Experts say the bushmeat trade has serious environmental consequences for Africa, depleting wildlife, often to the point of extinction, and seriously affecting the continent’s ecology. Richard Ruggiero is a wildlife management specialist in the International Conservation Division of the US Fish and Wildlife Service. In the third of a five-part series, he tells Voice of America English to Africa Service reporter Cole Mallard that harvesting bushmeat for food and trade is a continent-wide problem.
He says hunting bushmeat takes place where there’s poverty, a lack of law enforcement and a lack of protein alternatives:
“Were you to look at West Africa, many countries have really exhausted their wildlife populations, maybe with the exception of a couple of national parks. But in general, West African wildlife is so depleted, mainly from habitat change, conflict with people basically for agricultural space, but more immediately for bushmeat,” he says.
PROBLEM A VARIABLE
Ruggiero says while this is also true in other parts of Africa, it’s a question of degree. “Much of Central Africa, particularly in the forest block, still has significant wildlife populations. And you could say the same about the East and Southern African savannahs,” he says.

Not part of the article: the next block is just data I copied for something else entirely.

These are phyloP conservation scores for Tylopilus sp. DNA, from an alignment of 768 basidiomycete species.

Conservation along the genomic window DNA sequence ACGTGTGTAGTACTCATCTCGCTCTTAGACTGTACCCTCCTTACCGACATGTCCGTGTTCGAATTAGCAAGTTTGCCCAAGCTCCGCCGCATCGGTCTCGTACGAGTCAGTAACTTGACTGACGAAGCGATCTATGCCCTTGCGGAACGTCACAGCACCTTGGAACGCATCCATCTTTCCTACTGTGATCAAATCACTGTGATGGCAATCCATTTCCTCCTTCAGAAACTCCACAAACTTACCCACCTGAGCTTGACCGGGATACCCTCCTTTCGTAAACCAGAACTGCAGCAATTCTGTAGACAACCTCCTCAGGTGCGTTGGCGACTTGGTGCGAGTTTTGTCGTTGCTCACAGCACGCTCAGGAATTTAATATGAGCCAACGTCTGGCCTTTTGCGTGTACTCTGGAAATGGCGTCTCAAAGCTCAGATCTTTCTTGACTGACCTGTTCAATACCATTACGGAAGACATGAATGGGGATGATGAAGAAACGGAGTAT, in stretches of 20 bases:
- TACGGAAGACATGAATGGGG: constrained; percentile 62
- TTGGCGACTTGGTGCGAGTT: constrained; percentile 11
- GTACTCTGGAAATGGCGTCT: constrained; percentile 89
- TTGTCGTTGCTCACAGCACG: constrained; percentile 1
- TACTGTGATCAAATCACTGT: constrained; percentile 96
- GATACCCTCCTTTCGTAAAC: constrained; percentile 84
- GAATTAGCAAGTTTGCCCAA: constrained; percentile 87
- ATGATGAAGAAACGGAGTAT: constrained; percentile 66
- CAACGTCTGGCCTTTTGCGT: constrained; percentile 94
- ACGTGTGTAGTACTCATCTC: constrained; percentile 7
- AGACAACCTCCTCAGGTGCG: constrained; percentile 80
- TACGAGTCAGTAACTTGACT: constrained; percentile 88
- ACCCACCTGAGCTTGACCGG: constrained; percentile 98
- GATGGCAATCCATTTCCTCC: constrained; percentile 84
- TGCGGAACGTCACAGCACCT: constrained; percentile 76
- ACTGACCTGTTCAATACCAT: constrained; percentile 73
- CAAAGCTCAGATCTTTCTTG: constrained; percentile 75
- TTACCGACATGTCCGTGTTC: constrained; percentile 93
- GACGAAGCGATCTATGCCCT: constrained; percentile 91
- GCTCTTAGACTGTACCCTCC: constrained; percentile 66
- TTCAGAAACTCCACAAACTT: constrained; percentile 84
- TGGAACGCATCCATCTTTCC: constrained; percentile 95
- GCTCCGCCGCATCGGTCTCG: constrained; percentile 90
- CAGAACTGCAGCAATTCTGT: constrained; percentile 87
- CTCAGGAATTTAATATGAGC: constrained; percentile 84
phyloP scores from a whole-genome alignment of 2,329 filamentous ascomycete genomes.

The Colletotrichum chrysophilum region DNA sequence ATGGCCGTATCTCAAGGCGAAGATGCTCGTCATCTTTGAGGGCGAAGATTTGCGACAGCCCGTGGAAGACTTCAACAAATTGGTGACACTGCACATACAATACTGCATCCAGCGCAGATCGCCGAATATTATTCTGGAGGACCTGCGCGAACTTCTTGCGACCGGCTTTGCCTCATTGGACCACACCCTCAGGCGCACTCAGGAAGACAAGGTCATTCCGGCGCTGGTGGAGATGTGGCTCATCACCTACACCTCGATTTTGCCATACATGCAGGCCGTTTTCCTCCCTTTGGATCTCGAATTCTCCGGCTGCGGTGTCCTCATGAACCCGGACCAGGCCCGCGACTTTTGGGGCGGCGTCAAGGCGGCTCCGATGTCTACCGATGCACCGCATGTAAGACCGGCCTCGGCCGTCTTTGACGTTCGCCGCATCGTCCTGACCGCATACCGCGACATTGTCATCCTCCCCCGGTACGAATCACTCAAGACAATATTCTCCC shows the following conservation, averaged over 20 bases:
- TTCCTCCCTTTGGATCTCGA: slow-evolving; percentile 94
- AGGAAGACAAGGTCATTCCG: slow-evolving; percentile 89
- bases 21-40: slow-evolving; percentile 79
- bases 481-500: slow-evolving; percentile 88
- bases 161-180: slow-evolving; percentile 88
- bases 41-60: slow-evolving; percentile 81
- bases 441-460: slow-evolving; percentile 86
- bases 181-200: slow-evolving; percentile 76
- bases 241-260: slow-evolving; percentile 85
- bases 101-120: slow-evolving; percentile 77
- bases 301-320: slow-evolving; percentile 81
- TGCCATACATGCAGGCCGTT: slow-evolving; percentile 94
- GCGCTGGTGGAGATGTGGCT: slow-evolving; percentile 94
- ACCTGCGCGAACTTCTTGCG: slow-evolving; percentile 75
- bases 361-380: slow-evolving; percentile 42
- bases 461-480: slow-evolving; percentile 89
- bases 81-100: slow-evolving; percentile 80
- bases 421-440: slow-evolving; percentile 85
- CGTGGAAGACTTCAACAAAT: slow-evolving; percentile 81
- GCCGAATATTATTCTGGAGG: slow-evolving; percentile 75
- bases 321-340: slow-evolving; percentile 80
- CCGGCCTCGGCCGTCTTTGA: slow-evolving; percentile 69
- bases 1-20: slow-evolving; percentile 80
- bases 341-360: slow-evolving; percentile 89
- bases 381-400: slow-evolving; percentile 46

In the Central African forest block, he says, the remoteness of the area has been an impediment to hunting wildlife. But that’s changing as logging companies build roads that allow people access to areas where they can hunt without regulations or controls.
The US Fish and Wildlife Service specialist says Ghana has a program that is a model for West Africa. Ruggiero says the Ghana “model” is successful because it shows the value of a government with the political will to address a long-standing problem that affects not only biodiversity but also the issues of bushmeat for subsistence, including nutrition, and the cultural value of wildlife.
The Ghanaian conservation program addresses law enforcement, public awareness, cooperation and sustainable hunting where appropriate, as well as avoiding vulnerable species, such as great apes or elephants.
Ruggiero adds that the government of Ghana has shown a willingness to work with local villagers and farmers, as well as with international NGOs, which have the resources, personnel and expertise. He says, “They’ve developed a policy through this collaborative process that really is very effective.”
He says there’s also a group of Central African countries – Gabon, CAR, Congo-Brazzaville, Cameroon, DRC and Equatorial Guinea – that have shown great interest in conservation.
But Ruggiero says enforcing policies can be a problem in a developing country, “since resources are frequently a constraint.”